4. And though they would take out of the book both the Mass and all those superstitious ceremonies, yet it hath a number of other material errors. As leaving unread about a 120 chapters of God’s Word, and putting this reproach upon them, that they are least edifying, and might best be spared, and reading sundry chapters out of Apocrypha, under the style of holy Scripture of the Old Testament. It hath a litany more like conjuring than like prayers. It hath some places out of which Papists may prove that sacraments are absolutely necessary to salvation, in appointing baptism in private, with such haste that, if necessity require, he that baptizes needs not so much as to say the Lord’s Prayer, and out of which they may prove that sacraments give grace by their work wrought, in saying, “Children baptized, have all things necessary to salvation, and be undoubtedly saved.” It hath other places out of which they may prove more sacraments than two, which they say every parishioner who is already baptized, shall communicate, and shall also receive the sacraments, and that sacraments two, are generally necessary to salvation, as if there were others, either not so general, or not so necessary. It hath other places out of which they may prove universal grace, saying, “God the Father made me, and all the world, and God the Son redeemed me, and all mankind.” One collect pretends to beg from God, that which they dare not presume to name, and a number others of this sort.
5. Ten Reasons A Stinted Liturgy Violates God’s Worship.
5. Though likewise they amend all those errors, and that there were no material error in it at all, so [that] they read nothing at all but Scriptures, yea, and that all their prayers and exhortations were nothing but words of Scripture, yet such a liturgy were not lawful to be made the only form of God’s worship in public. For, though a formed liturgy may be to serve for rule to other churches and monuments to posterity what forms are used, or that it may lead the way, or be a direction to those that are beginning in the ministry, yet it is not by reading of prayers and exhortations that the Lord appoints his servants of the ministry to worship Him, or edify his people, but he hath given gifts to them to exhort, pray, and preach, which they ought to stir up and use, and though they may in their private studies take help of other men’s gifts, yet it is not lawful for a man to tie himself, or be tied by others, to a prescript form of words in prayer and exhortation, for these reasons:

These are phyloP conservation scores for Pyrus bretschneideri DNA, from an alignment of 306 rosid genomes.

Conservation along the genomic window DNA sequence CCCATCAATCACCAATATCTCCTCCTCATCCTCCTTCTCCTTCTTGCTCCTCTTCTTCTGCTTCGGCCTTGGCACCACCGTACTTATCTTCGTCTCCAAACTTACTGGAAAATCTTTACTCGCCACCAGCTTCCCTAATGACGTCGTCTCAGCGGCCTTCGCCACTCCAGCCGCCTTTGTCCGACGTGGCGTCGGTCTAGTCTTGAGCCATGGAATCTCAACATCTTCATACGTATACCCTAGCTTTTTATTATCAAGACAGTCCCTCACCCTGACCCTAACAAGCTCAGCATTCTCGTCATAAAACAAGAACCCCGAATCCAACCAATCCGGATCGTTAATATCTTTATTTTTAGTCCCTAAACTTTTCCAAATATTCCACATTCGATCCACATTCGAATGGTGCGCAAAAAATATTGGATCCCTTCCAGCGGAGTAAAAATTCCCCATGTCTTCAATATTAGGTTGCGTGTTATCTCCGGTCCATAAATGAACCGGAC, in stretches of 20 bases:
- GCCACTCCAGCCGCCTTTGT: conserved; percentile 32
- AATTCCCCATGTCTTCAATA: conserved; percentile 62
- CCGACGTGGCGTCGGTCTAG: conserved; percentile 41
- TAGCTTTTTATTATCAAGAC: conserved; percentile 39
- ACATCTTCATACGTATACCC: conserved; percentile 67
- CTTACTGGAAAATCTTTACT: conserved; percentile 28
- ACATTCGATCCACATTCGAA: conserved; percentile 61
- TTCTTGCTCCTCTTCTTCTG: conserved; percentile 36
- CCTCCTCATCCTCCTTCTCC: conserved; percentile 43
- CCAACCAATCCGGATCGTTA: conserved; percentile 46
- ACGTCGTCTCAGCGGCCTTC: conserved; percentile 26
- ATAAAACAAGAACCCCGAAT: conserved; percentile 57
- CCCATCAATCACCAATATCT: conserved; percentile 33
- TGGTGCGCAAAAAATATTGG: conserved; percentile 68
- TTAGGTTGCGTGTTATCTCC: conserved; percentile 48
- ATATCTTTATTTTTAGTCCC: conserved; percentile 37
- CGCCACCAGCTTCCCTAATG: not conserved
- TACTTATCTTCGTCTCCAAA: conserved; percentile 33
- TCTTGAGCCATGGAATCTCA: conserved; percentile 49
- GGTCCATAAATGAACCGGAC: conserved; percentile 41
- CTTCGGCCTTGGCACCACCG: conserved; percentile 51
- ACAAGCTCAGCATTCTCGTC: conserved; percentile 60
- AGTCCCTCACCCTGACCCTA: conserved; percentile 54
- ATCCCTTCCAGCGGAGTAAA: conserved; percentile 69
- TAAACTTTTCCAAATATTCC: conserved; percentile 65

1. Such a prescript form is against the glory of God, in stinting to him such a daily measure of service, and so hindering the many spiritual petitions and praises that otherwise would be, if God’s gifts were used.
2. It is against the dignity of Christ, in making his gifts needless. For, though he send down no gifts at all, they can serve themselves with the book, without them.
3. It quenches the Holy Spirit, because he gets no employment.
4. It hinders the edification of God’s people, they may as well stay at home, and be edified by reading the book themselves.
5. It is against the conversion of those that know not God. Will ever a rat-rhyme of words said over without feeling or blessing, work upon an unrenewed heart?
6. It will never serve to convince an heretic, to check a profane person, or to waken a secure soul. They may long go on ere such a service bite upon them. Yea, it fosters people in a presumptuous conceit, that they are well enough if they be present, and say their part of service.
7. It fosters a lazy ministry, and makes way for putting down preaching. They need take no pains, and therefore need no stipend. Yea, they may come from the alehouse, or a worse place, and step to and read their service, without either check or preparation.
8. It may all be done by a boy of seven years old, and so every private man that can read, yea, a Turk if he can read, may be such a minister.
9. It cannot express the several needs of all people to God, or deal with them, according to their several estates, that will alter otherwise than any prescript form can be applied to.
10. If any one stinted liturgy had been good or needful, no doubt but Christ would have set one down to us.
6. Imposition of a Liturgy.
6. Though a prescript form of liturgy were lawful, yet there is no warrant for imposing of one. For, might not able ministers (at least) make a prescript form to themselves, which would fit them and their people best? But if it were lawful to impose one, then there is one in this country already. Ought not that rather be imposed than any other, seeing it is already established by Parliament, now of a long time? But now, if a new one ought to be imposed, then it ought to come in by a lawful manner—by a General Assembly, and men chosen to make it that are known to have the gift of prayer themselves, and not the Mass book translated into English, urged by antichristian prelates upon God’s people, without consent of any General Assembly or Parliament, against the will of all men, and with no small offense and scandal to the minds and consciences of such as think all liturgy unlawful, that is either in the Mass way, or inconsistent with the practice and peace of the reformed churches of Scotland hitherto, and against the hearts of such as know many things in the English liturgy and canons, which the practice of, neither hath warrant in God’s Word, nor can bring any such addition, to the profit, honor, or power of the King, that is able to compense the loss he may make of his good subjects’ affections, by commanding such a change, as the urged liturgy would bring to the peace of our church, and respect due to the Acts of Parliament and long custom, whereby our church discipline, order, and government hath been established.